One of my friends is an experienced mindfulness teacher.
She sent me her weekly newsletter and within that there is mention of Dr Rick Hanson – the psychologist – with a link to one of his excellent presentations.
It was so good I thought I would include it in my regular blog (see below).
But it got me thinking.
Dr Hanson talks about the importance of him learning meditation skills, especially to help him recover from the difficult times he had growing up – you know the regular growing pains most of us go through and the feeling of not fitting in or being quite good enough.
He talks about how mindfulness has helped fill the ‘hole in his heart’ that these experiences created. Continue reading
Emotional vs Academic Intelligence
The other week we caught the end of the TV show ‘Child Genius’ – where children with (usually) a high score on Mensa take part in a quiz to become the Child Genius for that year.
These kids demonstrate an amazing array of skills – from their ability to remember facts to computing arithmetic sums at lightening speed. It was impressive.
What was not so impressive was watching the stress these children experienced. The emotions they were feeling were bubbling under the surface (some cried) and yet the parents seemed to focus on scores and winning. Continue reading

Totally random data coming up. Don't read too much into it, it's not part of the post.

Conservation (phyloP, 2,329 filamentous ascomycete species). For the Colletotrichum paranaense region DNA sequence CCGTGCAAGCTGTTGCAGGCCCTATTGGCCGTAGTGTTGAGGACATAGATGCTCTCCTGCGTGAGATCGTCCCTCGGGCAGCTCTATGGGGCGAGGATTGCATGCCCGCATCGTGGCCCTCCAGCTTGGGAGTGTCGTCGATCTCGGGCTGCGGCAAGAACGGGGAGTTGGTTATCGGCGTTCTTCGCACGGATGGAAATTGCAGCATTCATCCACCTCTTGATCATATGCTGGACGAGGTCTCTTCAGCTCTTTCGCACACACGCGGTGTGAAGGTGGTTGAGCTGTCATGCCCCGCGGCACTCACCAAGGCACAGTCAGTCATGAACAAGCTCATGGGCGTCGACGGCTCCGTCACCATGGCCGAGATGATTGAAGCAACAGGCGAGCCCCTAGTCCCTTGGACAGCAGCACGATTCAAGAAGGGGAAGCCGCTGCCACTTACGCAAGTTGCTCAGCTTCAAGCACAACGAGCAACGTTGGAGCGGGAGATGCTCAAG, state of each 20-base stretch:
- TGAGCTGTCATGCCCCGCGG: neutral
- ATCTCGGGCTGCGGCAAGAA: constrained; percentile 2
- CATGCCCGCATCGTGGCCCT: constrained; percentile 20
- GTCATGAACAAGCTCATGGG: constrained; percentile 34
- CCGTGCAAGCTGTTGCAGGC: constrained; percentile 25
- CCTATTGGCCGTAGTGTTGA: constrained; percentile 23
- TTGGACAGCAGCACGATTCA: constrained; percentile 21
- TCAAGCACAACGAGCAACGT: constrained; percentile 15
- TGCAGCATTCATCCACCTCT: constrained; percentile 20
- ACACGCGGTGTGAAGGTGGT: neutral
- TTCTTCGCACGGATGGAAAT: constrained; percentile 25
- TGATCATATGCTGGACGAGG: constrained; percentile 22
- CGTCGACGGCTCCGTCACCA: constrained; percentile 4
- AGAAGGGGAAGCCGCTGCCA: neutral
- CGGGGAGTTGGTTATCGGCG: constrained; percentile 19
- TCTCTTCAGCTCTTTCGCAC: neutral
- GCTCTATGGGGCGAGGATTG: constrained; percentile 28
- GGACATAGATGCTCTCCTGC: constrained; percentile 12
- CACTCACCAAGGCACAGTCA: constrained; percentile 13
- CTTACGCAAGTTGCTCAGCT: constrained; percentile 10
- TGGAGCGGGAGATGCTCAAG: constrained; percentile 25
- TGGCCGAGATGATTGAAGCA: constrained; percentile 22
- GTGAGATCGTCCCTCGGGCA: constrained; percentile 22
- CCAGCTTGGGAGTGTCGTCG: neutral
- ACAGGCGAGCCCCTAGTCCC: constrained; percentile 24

I’m looking to change the education system in order that kids benefit from meditation – every day.
The very fact you are reading this blog suggests that you are interested in…
a/teaching your children meditation
b/teaching other people’s children meditation
… and you want this world to be a better place for children in the future when we are ‘not around’ any more.
The growing body of research suggests that there are valid and economic reasons for children and young people to meditate regularly.
Let me explain.
Reducing the Mental Health Bill
I had an extraordinary trip to the States recently.
It seemed to tie in with how I feel (strongly) about teaching kids and young people meditation.
I am a passionate advocate for meditation becoming a natural part of the school day. It should be introduced into the school curriculum in the same way that we include the sciences and the arts.
When it (eventually) is introduced (hopefully in my lifetime) it will help both the stressed-out teaching staff and the overwhelmed students. Continue reading